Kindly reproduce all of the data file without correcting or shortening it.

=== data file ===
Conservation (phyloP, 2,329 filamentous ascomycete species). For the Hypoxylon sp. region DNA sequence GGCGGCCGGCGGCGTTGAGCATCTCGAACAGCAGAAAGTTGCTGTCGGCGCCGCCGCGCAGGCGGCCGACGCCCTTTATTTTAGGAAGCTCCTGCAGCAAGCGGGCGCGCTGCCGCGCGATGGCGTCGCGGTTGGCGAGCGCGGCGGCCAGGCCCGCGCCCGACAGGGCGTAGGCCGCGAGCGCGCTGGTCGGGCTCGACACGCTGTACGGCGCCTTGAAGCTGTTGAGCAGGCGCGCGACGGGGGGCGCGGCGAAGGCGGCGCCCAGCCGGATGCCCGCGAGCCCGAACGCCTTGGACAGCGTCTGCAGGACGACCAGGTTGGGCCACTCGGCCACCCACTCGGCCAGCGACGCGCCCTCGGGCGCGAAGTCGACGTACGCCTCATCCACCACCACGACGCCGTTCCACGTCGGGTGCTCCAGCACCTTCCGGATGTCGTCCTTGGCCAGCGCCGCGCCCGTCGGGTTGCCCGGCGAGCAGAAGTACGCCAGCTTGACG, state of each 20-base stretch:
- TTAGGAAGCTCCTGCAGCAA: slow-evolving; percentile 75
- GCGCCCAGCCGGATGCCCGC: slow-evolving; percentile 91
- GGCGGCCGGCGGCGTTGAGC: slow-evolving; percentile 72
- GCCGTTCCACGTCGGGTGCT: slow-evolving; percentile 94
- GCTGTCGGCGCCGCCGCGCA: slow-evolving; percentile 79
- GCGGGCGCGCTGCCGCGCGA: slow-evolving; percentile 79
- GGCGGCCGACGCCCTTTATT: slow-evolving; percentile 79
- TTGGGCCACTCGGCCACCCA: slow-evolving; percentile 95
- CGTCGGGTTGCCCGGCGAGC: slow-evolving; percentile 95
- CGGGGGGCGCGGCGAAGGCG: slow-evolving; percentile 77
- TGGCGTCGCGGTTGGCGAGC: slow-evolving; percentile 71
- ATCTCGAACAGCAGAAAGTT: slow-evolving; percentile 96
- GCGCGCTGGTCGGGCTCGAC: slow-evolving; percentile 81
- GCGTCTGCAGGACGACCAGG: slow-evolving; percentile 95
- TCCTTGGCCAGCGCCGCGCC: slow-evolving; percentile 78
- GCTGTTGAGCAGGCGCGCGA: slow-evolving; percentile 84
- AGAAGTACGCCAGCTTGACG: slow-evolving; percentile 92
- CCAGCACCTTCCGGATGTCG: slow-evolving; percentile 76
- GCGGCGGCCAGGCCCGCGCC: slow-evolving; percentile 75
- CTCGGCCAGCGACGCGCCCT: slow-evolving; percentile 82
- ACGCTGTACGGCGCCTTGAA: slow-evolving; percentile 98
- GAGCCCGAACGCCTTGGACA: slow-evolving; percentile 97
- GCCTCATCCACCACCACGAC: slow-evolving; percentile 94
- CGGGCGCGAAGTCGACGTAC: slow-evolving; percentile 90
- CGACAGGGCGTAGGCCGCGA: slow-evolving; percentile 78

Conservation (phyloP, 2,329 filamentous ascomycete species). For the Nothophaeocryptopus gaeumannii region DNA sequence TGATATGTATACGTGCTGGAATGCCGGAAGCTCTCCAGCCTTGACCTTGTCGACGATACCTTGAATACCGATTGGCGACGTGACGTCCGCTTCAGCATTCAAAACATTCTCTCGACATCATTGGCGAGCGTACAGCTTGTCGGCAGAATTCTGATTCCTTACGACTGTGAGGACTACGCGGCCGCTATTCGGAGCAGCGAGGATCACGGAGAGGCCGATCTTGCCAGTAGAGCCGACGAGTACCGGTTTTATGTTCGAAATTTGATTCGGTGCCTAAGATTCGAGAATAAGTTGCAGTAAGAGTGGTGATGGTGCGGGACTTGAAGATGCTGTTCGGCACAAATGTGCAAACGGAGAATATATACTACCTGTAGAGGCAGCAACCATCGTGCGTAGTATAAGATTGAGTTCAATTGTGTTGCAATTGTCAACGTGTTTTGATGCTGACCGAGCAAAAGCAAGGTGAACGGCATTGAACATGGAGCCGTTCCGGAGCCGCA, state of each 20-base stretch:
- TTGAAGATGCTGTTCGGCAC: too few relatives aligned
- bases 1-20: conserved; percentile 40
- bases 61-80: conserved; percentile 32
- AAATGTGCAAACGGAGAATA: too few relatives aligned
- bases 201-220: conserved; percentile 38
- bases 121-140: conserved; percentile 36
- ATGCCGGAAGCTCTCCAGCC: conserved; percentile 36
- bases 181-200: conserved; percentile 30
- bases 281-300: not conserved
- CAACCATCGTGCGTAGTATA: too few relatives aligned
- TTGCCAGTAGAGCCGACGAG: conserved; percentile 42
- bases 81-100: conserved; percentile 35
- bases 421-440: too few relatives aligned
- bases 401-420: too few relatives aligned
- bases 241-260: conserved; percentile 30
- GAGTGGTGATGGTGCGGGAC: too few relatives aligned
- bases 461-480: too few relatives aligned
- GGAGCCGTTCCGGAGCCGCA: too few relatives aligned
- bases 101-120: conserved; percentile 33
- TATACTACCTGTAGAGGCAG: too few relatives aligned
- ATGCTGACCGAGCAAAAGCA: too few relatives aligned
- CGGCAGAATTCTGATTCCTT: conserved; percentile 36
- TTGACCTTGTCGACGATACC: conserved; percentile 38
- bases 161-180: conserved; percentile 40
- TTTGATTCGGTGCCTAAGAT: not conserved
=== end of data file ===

Conservation (phyloP, 2,329 filamentous ascomycete species). For the Hypoxylon sp. region DNA sequence GGCGGCCGGCGGCGTTGAGCATCTCGAACAGCAGAAAGTTGCTGTCGGCGCCGCCGCGCAGGCGGCCGACGCCCTTTATTTTAGGAAGCTCCTGCAGCAAGCGGGCGCGCTGCCGCGCGATGGCGTCGCGGTTGGCGAGCGCGGCGGCCAGGCCCGCGCCCGACAGGGCGTAGGCCGCGAGCGCGCTGGTCGGGCTCGACACGCTGTACGGCGCCTTGAAGCTGTTGAGCAGGCGCGCGACGGGGGGCGCGGCGAAGGCGGCGCCCAGCCGGATGCCCGCGAGCCCGAACGCCTTGGACAGCGTCTGCAGGACGACCAGGTTGGGCCACTCGGCCACCCACTCGGCCAGCGACGCGCCCTCGGGCGCGAAGTCGACGTACGCCTCATCCACCACCACGACGCCGTTCCACGTCGGGTGCTCCAGCACCTTCCGGATGTCGTCCTTGGCCAGCGCCGCGCCCGTCGGGTTGCCCGGCGAGCAGAAGTACGCCAGCTTGACG, state of each 20-base stretch:
- TTAGGAAGCTCCTGCAGCAA: slow-evolving; percentile 75
- GCGCCCAGCCGGATGCCCGC: slow-evolving; percentile 91
- GGCGGCCGGCGGCGTTGAGC: slow-evolving; percentile 72
- GCCGTTCCACGTCGGGTGCT: slow-evolving; percentile 94
- GCTGTCGGCGCCGCCGCGCA: slow-evolving; percentile 79
- GCGGGCGCGCTGCCGCGCGA: slow-evolving; percentile 79
- GGCGGCCGACGCCCTTTATT: slow-evolving; percentile 79
- TTGGGCCACTCGGCCACCCA: slow-evolving; percentile 95
- CGTCGGGTTGCCCGGCGAGC: slow-evolving; percentile 95
- CGGGGGGCGCGGCGAAGGCG: slow-evolving; percentile 77
- TGGCGTCGCGGTTGGCGAGC: slow-evolving; percentile 71
- ATCTCGAACAGCAGAAAGTT: slow-evolving; percentile 96
- GCGCGCTGGTCGGGCTCGAC: slow-evolving; percentile 81
- GCGTCTGCAGGACGACCAGG: slow-evolving; percentile 95
- TCCTTGGCCAGCGCCGCGCC: slow-evolving; percentile 78
- GCTGTTGAGCAGGCGCGCGA: slow-evolving; percentile 84
- AGAAGTACGCCAGCTTGACG: slow-evolving; percentile 92
- CCAGCACCTTCCGGATGTCG: slow-evolving; percentile 76
- GCGGCGGCCAGGCCCGCGCC: slow-evolving; percentile 75
- CTCGGCCAGCGACGCGCCCT: slow-evolving; percentile 82
- ACGCTGTACGGCGCCTTGAA: slow-evolving; percentile 98
- GAGCCCGAACGCCTTGGACA: slow-evolving; percentile 97
- GCCTCATCCACCACCACGAC: slow-evolving; percentile 94
- CGGGCGCGAAGTCGACGTAC: slow-evolving; percentile 90
- CGACAGGGCGTAGGCCGCGA: slow-evolving; percentile 78

Conservation (phyloP, 2,329 filamentous ascomycete species). For the Nothophaeocryptopus gaeumannii region DNA sequence TGATATGTATACGTGCTGGAATGCCGGAAGCTCTCCAGCCTTGACCTTGTCGACGATACCTTGAATACCGATTGGCGACGTGACGTCCGCTTCAGCATTCAAAACATTCTCTCGACATCATTGGCGAGCGTACAGCTTGTCGGCAGAATTCTGATTCCTTACGACTGTGAGGACTACGCGGCCGCTATTCGGAGCAGCGAGGATCACGGAGAGGCCGATCTTGCCAGTAGAGCCGACGAGTACCGGTTTTATGTTCGAAATTTGATTCGGTGCCTAAGATTCGAGAATAAGTTGCAGTAAGAGTGGTGATGGTGCGGGACTTGAAGATGCTGTTCGGCACAAATGTGCAAACGGAGAATATATACTACCTGTAGAGGCAGCAACCATCGTGCGTAGTATAAGATTGAGTTCAATTGTGTTGCAATTGTCAACGTGTTTTGATGCTGACCGAGCAAAAGCAAGGTGAACGGCATTGAACATGGAGCCGTTCCGGAGCCGCA, state of each 20-base stretch:
- TTGAAGATGCTGTTCGGCAC: too few relatives aligned
- bases 1-20: conserved; percentile 40
- bases 61-80: conserved; percentile 32
- AAATGTGCAAACGGAGAATA: too few relatives aligned
- bases 201-220: conserved; percentile 38
- bases 121-140: conserved; percentile 36
- ATGCCGGAAGCTCTCCAGCC: conserved; percentile 36
- bases 181-200: conserved; percentile 30
- bases 281-300: not conserved
- CAACCATCGTGCGTAGTATA: too few relatives aligned
- TTGCCAGTAGAGCCGACGAG: conserved; percentile 42
- bases 81-100: conserved; percentile 35
- bases 421-440: too few relatives aligned
- bases 401-420: too few relatives aligned
- bases 241-260: conserved; percentile 30
- GAGTGGTGATGGTGCGGGAC: too few relatives aligned
- bases 461-480: too few relatives aligned
- GGAGCCGTTCCGGAGCCGCA: too few relatives aligned
- bases 101-120: conserved; percentile 33
- TATACTACCTGTAGAGGCAG: too few relatives aligned
- ATGCTGACCGAGCAAAAGCA: too few relatives aligned
- CGGCAGAATTCTGATTCCTT: conserved; percentile 36
- TTGACCTTGTCGACGATACC: conserved; percentile 38
- bases 161-180: conserved; percentile 40
- TTTGATTCGGTGCCTAAGAT: not conserved